Jessie Raymond: Lovelorn jakes can be a hazard
Our property has become a bit of a lonely hearts club, at least for our male turkeys.
If you recall, last summer we got four day-old poults as pets to keep our full-grown hen turkey company. Sadly, the two young females met a tragic fate, as sometimes happens on the homestead. This left two “jakes” (the technical term for toms who can still be claimed as dependents) and the mature hen.
The jakes, whom we call Fred and Frank, barely acknowledge the old hen, and she seems relieved. It’s a shame, though, because the boys are desperate for love, or at least flattery.
Male turkeys are built for showing off. They’ve got tail feathers that fan out and chest feathers that fluff up and blobby red and blue skin that hangs over their beaks and down their necks. While most humans regard these droopy skin folds with fascination mixed with repulsion — partly because they have gross names, like “snoods” and “wattles” — hen turkeys tend to find them irresistible.
The boys spend most of their days pacing on our front porch, in the hopes of catching our eye through the window, and gobbling at the slightest sound, whether it be a crow cawing, a truck down-shifting or one of us sneezing inside the house. Their gobble sensors are extremely touchy.
They parade for delivery drivers, for walkers on the road and especially for our neighbor across the street, whose snow shovel makes a scraping noise they interpret as a romantically inclined hen. The minute the shoveling starts, they wobble-run across the road, oblivious to any traffic that might be barreling toward them.
It’s a problem.
To keep them home, all I have to do is yell to get their attention and then tell them how good-looking they are. That gets them every time.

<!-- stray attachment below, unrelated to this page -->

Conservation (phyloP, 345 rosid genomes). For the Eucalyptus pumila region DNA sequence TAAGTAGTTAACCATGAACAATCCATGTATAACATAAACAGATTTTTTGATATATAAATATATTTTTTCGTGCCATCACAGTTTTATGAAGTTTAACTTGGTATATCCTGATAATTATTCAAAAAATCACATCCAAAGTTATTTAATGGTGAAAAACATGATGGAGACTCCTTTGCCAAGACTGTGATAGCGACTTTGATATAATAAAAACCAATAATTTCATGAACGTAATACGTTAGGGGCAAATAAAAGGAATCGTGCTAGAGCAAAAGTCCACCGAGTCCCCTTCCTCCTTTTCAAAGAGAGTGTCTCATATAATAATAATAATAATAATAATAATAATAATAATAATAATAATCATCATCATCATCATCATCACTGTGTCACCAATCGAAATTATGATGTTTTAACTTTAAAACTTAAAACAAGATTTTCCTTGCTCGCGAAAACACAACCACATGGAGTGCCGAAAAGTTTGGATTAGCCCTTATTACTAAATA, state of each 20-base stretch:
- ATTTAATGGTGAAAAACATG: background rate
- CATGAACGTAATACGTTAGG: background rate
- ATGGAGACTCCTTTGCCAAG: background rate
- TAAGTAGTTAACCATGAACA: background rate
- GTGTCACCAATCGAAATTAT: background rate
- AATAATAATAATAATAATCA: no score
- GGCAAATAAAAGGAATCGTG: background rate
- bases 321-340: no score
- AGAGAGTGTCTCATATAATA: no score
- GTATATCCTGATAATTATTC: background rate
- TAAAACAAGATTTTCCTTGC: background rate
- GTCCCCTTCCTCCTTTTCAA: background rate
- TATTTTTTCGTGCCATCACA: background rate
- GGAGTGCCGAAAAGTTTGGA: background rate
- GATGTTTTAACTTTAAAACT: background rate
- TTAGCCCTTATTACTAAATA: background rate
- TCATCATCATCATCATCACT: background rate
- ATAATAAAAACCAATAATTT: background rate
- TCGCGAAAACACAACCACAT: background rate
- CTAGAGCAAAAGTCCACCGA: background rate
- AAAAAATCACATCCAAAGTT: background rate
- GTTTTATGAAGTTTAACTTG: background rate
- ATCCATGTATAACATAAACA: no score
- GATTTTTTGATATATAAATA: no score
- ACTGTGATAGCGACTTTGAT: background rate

If they’re inching toward the road to see if that sexy snow shovel is around, the sight of me draws them right back to the porch. They puff up instantly like a pair of self-inflating rafts.
With the humorless blank stare of runway models, they draw themselves up to maximum height and width, dragging the tips of their wings along the porch floor and pacing slowly back and forth. Each time they change direction, they pivot their tail fans to face me.
Jockeying for Most Seductive Turkey status, each constantly strives to be the one in front, arranging his tail feathers to block my view of the one in back.
They take it very seriously.
Their need for affirmation is constant, so I fawn over them 10 or 12 times a day; anything to keep them on the property. My neighbors must love to watch me step outside, squat down to turkey level and say things like, “Who are the most handsome birds? You are! Yes, you are!”
The turkeys eat it up. But what they really want is something I can’t provide: romance.
One morning, I heard a commotion on the porch. Looking out, I saw Fred — or Frank; they’re practically identical — engaged in a passionate tryst with a jug of deicer (granted, I had bought the “pet-friendly” kind, but what the turkey was doing to it was not at all what I thought the term meant).
Then, a few days later, Frank (or Fred) had a short-lived courtship with one of Mark’s barn boots. Not surprisingly, it didn’t last.
The boys need true female companionship, and the longer they go without it, the more eager they are to wander across the road in search of love.
Ideally, we’ll find them some young hens to woo, but that could be months from now. So we’re turning to a stopgap measure: a hen decoy to stake out in the back yard. It sounds ridiculous, but it might dissuade them from leaving our property or acting inappropriately on the front porch.
I couldn’t find any decoys in town, so I settled on the next-best thing: a mail-order bride. She’ll arrive in a few days, and we’ll see if her feminine charms will be enough to distract the males until we can find them the real thing.
It’s not a perfect solution. But the decoy does come with “realistic feather detailing.” That alone makes her a more suitable mate than a jug of deicer, no matter how pet-friendly it is.
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